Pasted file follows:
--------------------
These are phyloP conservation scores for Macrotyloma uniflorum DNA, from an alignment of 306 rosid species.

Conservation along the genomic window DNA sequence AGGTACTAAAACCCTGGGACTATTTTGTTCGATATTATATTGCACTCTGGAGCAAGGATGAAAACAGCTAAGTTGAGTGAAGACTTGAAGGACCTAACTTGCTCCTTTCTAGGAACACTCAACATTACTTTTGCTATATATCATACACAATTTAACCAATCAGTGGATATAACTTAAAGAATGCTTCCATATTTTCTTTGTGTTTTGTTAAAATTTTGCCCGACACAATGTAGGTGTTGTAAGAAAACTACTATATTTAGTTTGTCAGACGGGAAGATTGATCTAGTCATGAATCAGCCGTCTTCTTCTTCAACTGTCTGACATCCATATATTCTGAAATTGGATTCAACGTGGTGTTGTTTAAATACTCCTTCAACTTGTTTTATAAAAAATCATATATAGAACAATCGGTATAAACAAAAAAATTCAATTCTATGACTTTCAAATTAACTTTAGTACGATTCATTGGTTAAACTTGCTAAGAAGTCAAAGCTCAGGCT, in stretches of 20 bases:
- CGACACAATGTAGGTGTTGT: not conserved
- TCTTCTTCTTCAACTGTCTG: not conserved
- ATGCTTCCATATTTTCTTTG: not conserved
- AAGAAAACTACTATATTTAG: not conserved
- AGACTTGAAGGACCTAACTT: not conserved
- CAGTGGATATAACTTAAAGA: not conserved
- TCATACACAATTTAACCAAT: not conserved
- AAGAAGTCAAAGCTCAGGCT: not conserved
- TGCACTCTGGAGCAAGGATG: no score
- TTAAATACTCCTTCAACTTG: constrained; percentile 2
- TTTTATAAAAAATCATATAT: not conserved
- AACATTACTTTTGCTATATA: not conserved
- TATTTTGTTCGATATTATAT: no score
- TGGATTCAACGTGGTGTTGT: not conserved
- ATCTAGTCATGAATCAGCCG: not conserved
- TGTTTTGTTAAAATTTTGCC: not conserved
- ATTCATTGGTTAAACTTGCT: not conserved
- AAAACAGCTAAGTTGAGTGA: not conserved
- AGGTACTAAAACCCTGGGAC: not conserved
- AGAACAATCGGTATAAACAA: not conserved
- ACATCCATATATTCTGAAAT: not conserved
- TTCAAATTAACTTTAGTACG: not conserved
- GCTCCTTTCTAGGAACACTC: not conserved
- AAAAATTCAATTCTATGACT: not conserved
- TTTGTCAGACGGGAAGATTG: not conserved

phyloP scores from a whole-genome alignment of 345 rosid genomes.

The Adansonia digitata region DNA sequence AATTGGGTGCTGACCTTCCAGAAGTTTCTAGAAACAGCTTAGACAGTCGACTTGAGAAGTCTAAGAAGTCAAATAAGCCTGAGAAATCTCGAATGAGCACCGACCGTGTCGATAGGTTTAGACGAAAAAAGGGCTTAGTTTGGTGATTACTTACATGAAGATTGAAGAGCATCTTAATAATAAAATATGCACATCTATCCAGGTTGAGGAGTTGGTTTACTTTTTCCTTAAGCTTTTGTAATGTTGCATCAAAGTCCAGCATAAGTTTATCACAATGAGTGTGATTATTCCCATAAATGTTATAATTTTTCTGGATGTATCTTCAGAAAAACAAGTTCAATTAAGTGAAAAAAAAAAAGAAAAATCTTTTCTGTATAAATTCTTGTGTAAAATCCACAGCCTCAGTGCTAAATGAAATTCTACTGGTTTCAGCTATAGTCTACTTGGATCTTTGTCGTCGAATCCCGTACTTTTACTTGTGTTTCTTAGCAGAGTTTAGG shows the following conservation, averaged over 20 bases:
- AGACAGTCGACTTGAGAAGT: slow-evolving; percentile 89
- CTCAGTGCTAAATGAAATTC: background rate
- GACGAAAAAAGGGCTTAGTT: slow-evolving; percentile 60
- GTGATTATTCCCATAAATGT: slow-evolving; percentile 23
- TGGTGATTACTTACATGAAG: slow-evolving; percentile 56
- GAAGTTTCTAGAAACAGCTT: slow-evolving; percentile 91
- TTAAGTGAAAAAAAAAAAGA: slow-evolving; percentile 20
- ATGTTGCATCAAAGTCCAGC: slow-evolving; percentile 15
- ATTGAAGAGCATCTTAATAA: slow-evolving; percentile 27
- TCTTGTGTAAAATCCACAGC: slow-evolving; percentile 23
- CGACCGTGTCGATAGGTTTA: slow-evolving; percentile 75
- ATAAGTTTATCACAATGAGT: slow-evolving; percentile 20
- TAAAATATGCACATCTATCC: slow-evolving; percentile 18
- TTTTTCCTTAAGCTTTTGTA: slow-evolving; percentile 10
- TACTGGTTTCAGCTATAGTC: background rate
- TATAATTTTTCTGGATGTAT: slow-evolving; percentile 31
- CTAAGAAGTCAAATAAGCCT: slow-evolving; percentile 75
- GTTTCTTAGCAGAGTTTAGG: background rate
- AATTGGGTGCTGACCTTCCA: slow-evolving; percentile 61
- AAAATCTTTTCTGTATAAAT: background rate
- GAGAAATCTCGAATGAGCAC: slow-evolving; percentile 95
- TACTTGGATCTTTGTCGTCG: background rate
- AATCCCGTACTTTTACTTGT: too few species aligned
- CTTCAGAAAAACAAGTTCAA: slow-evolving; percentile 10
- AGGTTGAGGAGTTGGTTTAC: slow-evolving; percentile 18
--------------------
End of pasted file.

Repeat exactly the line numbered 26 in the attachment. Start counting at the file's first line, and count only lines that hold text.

- AAAAATTCAATTCTATGACT: not conserved